June 5, 2013 in data warehouse consulting
Why data warehouse projects fail
In this article and future articles we’ll take a look at why data warehouse projects fail. This article groups data warehouse, big data and business intelligence under the single term “data warehouse”. The reason being that they are interconnected and have identical problems, people.
At its most basic, a data warehouse system takes in information, passes the information through programmes to create a single set of variables. These variables are then accessed by observers usually for investigation, decision making, “what if” analysis, what can I sell to client profile …, etc.
The diagram below shows this flow. The diagram is an adaptation of Gerald Weinberg’s diagram “the general problem of maintaining identity”. I’ve added 3 additional pieces to the original.
- External environment
- Corporate culture constraints
- Individual constraints
The diagram also shows a large cloud with a leader to corporate culture constraints and a small cloud with a leader to individual constraints. Everything inside the large cloud is subject to corporate culture. This article will only discuss corporate culture constraints.
My choice of a cloud has nothing to do with representing cloud technology and everything to do with representing uncertainty. Anything that can happen, will happen.
The diagram encapsulates the essence of a data warehouse but it cannot represent its purpose. Members of the large cloud will need to define the purpose of the data warehouse which gives rise to the fundamental problem. What is the purpose? Natural systems have no purpose. If they did, we’d know why we existed. Do man made systems have a purpose? They do but it isn’t an absolute. A system’s purpose is relative to the user. For example: Mercedes Benz has a system for making cars. Is the primary purpose of this system:
- to make cars?
- to keep shareholders happy?
- to keep scrap dealers, advertising agencies, etc. in business?
- to create jobs so people can live in relative comfort?
Depending on where you stand, your view of the purpose of Mercedes Benz’s system for making cars is different. Purpose is relative.
The staff members selected to define the purpose of a data warehouse system will view it relative to their own requirements. This will and does give rise to all the negative emotions regarding opinions. Everyone’s purpose will be the best or the most pressing. Thomas Peters states in “In search of excellence” that excellent “companies worked hard to keep things simple in a complex world.” While the book itself is open to criticism, the statement is painfully true.
To modernise a statement by James Clerk Maxwell:
“The success of any investigation depends on the judicious selection of what is to be observed as of primary importance.”
Maxwell goes on to say that we must ignore features which, however attractive they may appear, are not of primary importance or cannot be properly investigated.
So according to Peters and Maxwell, KISS and prioritise. Based on experience, I could not agree more. This may sound like the most obvious statement ever made, but it is still the primary reason that data warehouse projects fail.
On the assumption that you buy in to this statement, the statement begs the question, “who decides what’s important?” Design by committee does not work. Totalitarian or military style organisation structures don’t work either. Consensus is the only way to make the statement work. Consensus is possibly the most difficult thing to achieve in a large organisation.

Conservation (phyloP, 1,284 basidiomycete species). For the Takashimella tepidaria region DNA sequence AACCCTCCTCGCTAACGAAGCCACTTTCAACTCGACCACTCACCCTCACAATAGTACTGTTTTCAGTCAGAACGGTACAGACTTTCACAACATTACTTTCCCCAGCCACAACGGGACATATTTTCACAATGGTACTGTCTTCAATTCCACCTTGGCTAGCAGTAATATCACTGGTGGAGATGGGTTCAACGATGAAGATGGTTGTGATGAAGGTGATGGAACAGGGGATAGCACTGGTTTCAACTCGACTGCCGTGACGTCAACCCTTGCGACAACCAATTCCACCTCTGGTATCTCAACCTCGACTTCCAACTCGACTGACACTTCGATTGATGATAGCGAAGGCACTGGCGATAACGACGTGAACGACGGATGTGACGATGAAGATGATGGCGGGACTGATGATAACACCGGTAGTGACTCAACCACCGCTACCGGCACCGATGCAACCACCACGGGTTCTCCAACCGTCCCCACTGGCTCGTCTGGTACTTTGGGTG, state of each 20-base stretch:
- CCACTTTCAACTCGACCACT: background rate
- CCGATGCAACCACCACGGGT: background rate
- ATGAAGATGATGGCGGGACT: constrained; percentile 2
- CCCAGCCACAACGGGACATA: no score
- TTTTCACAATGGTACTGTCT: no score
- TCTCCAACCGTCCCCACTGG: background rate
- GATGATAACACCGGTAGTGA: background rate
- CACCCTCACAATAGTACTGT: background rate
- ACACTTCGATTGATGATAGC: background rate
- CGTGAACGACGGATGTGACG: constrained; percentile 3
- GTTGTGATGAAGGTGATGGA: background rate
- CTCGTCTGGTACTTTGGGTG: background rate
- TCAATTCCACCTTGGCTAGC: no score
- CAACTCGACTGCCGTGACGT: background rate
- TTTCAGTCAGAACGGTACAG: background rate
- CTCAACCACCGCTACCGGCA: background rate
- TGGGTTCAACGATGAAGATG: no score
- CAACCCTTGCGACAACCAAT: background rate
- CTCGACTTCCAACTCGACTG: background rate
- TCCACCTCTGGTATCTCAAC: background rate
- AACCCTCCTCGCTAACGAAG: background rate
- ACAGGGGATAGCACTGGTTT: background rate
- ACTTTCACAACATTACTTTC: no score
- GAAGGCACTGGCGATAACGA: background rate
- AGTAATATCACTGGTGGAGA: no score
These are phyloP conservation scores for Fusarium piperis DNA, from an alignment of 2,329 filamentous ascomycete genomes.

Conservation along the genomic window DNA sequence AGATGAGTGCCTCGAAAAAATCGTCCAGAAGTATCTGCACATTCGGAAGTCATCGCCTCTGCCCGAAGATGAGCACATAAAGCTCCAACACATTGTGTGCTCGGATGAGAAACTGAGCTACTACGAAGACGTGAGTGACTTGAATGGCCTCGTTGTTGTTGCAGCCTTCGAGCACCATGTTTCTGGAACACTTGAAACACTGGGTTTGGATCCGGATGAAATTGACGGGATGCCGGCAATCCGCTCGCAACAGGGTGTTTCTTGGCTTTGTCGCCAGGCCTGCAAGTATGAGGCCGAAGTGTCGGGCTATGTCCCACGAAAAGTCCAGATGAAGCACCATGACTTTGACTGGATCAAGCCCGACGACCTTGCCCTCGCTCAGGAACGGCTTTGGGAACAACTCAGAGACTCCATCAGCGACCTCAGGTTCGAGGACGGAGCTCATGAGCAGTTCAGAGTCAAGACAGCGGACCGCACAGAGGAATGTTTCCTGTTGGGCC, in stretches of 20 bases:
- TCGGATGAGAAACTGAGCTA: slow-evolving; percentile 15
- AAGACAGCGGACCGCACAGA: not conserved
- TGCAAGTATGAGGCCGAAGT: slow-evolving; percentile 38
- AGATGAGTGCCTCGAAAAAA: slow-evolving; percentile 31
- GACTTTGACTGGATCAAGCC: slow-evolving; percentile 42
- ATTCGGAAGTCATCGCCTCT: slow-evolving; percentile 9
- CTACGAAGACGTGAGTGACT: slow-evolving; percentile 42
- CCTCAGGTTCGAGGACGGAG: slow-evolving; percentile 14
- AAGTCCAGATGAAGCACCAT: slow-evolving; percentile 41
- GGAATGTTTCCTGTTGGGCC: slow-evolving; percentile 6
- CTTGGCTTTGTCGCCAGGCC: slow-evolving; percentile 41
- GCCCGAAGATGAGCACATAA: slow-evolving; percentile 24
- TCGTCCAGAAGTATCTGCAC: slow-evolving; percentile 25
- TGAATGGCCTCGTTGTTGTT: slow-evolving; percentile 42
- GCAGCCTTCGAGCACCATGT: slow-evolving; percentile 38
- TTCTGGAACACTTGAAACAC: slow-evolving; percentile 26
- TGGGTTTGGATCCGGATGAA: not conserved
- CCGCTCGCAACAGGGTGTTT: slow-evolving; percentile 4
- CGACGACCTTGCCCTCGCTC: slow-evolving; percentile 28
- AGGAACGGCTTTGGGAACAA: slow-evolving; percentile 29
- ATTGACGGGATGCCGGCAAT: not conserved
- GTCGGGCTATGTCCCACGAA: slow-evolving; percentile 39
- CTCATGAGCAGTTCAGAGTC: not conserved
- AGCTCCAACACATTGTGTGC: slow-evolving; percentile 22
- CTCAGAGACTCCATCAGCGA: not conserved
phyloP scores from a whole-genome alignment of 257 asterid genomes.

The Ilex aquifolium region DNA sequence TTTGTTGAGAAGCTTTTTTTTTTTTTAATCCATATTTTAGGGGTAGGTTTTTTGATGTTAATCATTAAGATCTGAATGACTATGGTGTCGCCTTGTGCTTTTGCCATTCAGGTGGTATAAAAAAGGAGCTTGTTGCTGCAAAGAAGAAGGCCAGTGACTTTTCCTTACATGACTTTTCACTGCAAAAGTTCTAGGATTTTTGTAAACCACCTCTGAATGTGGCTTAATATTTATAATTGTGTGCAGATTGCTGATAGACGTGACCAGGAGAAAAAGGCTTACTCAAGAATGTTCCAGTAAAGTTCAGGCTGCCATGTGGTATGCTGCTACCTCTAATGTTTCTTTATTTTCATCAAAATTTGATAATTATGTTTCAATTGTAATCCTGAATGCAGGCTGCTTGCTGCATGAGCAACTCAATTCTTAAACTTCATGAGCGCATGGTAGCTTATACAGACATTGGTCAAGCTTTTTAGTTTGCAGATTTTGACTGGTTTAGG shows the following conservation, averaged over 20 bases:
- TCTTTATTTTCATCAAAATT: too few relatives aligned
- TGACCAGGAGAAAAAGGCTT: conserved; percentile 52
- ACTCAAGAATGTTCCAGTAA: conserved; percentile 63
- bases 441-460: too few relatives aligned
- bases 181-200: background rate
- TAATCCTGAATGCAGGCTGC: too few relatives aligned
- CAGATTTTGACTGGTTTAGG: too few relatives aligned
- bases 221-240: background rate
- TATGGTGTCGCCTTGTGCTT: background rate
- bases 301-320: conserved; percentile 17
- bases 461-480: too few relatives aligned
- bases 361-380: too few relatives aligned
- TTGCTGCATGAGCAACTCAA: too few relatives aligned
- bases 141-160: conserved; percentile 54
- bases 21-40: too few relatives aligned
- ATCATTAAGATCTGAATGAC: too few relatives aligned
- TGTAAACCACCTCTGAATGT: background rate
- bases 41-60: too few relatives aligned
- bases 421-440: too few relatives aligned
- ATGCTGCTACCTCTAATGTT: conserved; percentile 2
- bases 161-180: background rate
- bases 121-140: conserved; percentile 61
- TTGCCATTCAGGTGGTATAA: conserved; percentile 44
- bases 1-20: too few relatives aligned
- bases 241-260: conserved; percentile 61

Consensus decision-making is defined as a group decision making process that seeks the consent of all participants. The aim of consensus decision-making is to improve solidarity. Here’s a good high-level article on wikipedia about it.
The problem of defining purpose can be solved by consensus decision-making but the group of decision makers should be no larger than six. According to Bob Frisch and Josh Peck of Strategic Offsites Group, “when the stakes are high, it is best to limit your session to the key decision-makers, typically from three to six participants.” As relationships are vital in this situation 3 people equates to a total of 3 bilateral relationships and 6 people to 15 bilateral relationships. More people = more relationships = more difficulty.
This group must agree and support with the fervour of an evangelist, the purpose of the data warehouse. Once the purpose (i.e. relationship with the business) of the data warehouse has been agreed on it must become published strategy. By doing this, it reinforces executive support and provides a firewall against unwarranted change.
It is guaranteed that not everyone involved with the project to implement the data warehouse will agree. People will ask for changes. As long as an efficient and credible “grievance” and change control mechanism is implemented, these issues can be resolved. Covert negativity, back-door changes and other such “black ops” activity can only be controlled by an organisation’s management structure, reporting structure and cultural values. If an organisation embraces “black ops” activity as an acceptable form of creativity, the project will fail because it will be spiral out of control.
The first answers to why data warehouse projects fail are:
- The lack of an agreed and supported purpose.
- The inability of an organisation’s management structure, reporting structure and cultural values to control “black ops” behaviour.
We’ll venture more into this area in future articles.
Published by www.datawarehousemanager.com